|Index||4 reviews in total|
It's not structured or paced like a TV show which I guess might make it
less exciting and typical for this series but those, I think are
assets. The stand out performance and writing is of the GI father's
character and Kim Hunter is terrific as well. There is one montage
scene of a boat on the ocean that is beautiful and suggestive of the
powers of belief/memory it's really startlingly good. The director
Laszlo Benedick is under-rated and does one of his many good jobs with
this borderline horror/ noirish show.
This montage and maybe the whole episode is simple in terms of elements but perfectly done. The final sequence is also very well done with a couple of beautiful and haunting dolly shots leading to the memorable final. The show could go in several directions but the one it does go in is the most powerful.
The show is well tracked with music from other episodes and really does suggest the power of loss and of suggestion. The tension builds as the characters and story deepens, lots of nice touches all around.
Also features one of the best sight gag Hitchcock wrap around segments of the whole series. You won't even be sure of how they did it. It's not the funniest wrap around, but visually the opening shot of Hitch is unforgettable.
Adelaide (Hunter) is a calculating little phony with a spiritualist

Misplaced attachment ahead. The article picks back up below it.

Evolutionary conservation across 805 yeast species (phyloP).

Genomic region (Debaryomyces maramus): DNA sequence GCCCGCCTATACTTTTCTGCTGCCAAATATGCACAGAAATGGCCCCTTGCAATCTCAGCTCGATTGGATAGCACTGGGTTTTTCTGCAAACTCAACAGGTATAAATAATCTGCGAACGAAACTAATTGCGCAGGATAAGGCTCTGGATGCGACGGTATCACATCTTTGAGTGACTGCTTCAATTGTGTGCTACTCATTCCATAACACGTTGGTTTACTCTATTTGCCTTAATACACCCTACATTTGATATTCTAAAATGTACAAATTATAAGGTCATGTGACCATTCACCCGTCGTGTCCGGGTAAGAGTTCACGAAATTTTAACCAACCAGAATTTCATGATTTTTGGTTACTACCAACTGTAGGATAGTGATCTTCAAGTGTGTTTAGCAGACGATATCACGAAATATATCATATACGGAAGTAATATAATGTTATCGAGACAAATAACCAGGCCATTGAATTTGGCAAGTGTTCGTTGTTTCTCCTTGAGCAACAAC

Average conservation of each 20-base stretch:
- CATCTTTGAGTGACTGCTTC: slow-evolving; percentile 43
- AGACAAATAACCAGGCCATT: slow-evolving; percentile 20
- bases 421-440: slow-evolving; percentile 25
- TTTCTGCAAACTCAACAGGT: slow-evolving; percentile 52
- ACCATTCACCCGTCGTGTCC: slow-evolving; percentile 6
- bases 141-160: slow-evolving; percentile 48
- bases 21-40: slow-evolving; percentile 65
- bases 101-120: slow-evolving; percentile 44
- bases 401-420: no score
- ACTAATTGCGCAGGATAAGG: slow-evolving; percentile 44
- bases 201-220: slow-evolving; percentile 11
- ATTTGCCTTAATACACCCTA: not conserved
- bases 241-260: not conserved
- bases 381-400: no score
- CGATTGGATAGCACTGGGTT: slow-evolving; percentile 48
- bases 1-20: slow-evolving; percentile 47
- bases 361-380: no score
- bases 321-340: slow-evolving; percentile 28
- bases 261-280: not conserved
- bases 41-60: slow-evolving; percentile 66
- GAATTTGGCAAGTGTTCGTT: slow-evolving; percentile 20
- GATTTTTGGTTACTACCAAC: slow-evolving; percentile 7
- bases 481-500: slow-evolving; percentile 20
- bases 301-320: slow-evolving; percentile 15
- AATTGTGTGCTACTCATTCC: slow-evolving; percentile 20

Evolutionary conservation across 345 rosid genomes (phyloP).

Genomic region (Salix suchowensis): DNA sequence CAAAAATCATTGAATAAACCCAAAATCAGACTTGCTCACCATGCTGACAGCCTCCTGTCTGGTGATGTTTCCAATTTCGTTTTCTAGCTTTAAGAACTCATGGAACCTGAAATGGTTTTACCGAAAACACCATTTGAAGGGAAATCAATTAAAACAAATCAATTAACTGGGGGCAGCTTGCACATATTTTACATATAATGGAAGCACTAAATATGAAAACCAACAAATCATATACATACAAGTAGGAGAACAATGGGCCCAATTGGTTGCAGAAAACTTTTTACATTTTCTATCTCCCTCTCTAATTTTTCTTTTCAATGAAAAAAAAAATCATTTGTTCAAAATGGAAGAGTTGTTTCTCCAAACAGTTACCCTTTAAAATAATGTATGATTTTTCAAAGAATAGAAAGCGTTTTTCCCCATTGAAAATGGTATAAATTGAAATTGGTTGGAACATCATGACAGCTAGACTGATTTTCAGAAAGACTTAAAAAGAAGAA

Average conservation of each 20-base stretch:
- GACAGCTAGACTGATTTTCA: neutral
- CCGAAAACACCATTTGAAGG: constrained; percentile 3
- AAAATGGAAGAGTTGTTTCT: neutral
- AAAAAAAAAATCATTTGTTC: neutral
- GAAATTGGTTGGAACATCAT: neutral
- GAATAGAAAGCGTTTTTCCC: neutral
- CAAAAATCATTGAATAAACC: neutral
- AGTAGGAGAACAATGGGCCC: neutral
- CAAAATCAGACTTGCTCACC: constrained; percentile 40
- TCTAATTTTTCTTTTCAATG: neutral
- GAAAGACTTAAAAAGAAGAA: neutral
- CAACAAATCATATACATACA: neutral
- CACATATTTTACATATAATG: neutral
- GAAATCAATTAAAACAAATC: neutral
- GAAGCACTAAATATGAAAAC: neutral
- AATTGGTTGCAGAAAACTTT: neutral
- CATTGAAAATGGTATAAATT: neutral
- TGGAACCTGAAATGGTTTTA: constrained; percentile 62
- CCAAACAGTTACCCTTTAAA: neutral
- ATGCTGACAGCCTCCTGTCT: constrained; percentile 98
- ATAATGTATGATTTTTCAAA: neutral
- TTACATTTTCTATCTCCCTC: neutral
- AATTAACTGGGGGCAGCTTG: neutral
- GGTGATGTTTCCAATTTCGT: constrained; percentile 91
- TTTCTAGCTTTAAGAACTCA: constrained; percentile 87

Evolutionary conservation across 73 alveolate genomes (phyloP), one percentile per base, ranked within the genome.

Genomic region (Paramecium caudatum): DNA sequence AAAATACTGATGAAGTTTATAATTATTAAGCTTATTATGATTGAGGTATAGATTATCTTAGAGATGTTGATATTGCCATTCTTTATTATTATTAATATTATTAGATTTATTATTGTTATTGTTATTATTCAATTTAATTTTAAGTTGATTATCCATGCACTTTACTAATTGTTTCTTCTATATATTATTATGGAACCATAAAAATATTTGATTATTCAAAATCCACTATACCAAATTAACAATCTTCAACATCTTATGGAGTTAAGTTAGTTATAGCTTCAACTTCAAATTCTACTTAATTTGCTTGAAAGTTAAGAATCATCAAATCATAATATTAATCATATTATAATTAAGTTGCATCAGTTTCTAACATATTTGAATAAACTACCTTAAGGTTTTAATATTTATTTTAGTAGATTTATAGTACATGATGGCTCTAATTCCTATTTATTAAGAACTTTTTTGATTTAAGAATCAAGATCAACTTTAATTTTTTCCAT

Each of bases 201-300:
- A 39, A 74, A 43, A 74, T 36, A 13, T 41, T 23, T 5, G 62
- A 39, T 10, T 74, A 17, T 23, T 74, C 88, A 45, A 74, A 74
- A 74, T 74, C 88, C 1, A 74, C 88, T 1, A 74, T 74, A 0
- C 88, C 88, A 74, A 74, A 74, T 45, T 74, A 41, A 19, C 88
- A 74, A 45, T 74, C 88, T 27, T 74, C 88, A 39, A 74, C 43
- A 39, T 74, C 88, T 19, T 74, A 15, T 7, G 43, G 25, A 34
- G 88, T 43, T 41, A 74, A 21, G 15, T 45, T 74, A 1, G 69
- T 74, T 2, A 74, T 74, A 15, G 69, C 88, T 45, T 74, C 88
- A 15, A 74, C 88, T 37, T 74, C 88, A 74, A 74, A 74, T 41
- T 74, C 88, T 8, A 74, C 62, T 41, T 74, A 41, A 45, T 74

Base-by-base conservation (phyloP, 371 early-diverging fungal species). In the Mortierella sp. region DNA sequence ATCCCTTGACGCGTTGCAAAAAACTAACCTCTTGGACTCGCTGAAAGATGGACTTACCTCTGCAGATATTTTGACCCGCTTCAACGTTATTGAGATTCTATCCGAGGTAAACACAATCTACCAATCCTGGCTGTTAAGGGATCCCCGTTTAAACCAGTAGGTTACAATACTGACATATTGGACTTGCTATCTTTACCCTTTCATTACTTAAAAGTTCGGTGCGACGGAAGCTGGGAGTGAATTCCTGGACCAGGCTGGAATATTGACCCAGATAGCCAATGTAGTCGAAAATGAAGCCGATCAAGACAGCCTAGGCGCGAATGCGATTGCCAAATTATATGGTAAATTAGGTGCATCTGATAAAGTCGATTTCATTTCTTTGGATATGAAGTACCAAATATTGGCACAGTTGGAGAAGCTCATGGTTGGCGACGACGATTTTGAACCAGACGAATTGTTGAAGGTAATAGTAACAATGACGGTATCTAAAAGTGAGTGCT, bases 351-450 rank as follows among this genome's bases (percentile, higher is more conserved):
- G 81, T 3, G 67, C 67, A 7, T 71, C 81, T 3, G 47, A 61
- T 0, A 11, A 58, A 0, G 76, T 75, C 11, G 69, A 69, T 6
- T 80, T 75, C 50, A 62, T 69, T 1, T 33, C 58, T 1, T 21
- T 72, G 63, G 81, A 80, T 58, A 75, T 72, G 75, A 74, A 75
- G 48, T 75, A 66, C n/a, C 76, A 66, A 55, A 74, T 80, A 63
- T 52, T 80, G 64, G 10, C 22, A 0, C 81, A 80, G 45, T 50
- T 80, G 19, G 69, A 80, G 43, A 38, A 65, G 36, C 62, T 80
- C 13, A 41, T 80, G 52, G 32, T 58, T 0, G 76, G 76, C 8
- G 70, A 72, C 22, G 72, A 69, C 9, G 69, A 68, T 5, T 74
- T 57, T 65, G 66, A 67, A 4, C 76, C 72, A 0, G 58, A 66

con-game. Worse, she scans newspapers for men listed as MIA's during
WWII. Then she contacts bereaved families and sets up spirit contact
sessions. And that's after her confederate Robert (Lyons) poses as a
war department official telling families their loved one is dead. It's
a particularly nasty rip-off and a long way from Hunter's gamin roles
of the 40's.
The acting's first-rate, while the séance sessions are imaginative. However, given the preternatural subject matter, the filming lacks needed atmosphere that would have unified an often patchy screenplay. No one in the screenplay appears in particular danger, so the premise generates more interest than suspense. But the characters are vividly drawn so the audience is rapidly drawn in. The screenplay is spotty at times e.g. did wealthy Edward (Larkin) marry Adelaide or not. Nonetheless, the upshot's deliciously ironic and well worthy of the series trademark.
*** This review may contain spoilers ***
***SPOILERS*** It's June 1944 the hight of WWII and thousands of US
servicemen are getting killed as well as missing in action in the
fighting that's raging across the European and Pacific Theaters of war.
It's con artist and phony medium Adelaide Winters,Kim Hunter, and her
partner Robert McBain, Gene Lyons, who are making a mint in conning the
loved ones of those fallen and missing in action servicemen into
thinking that they can get in touch with their departing souls and
getting rich by doing it.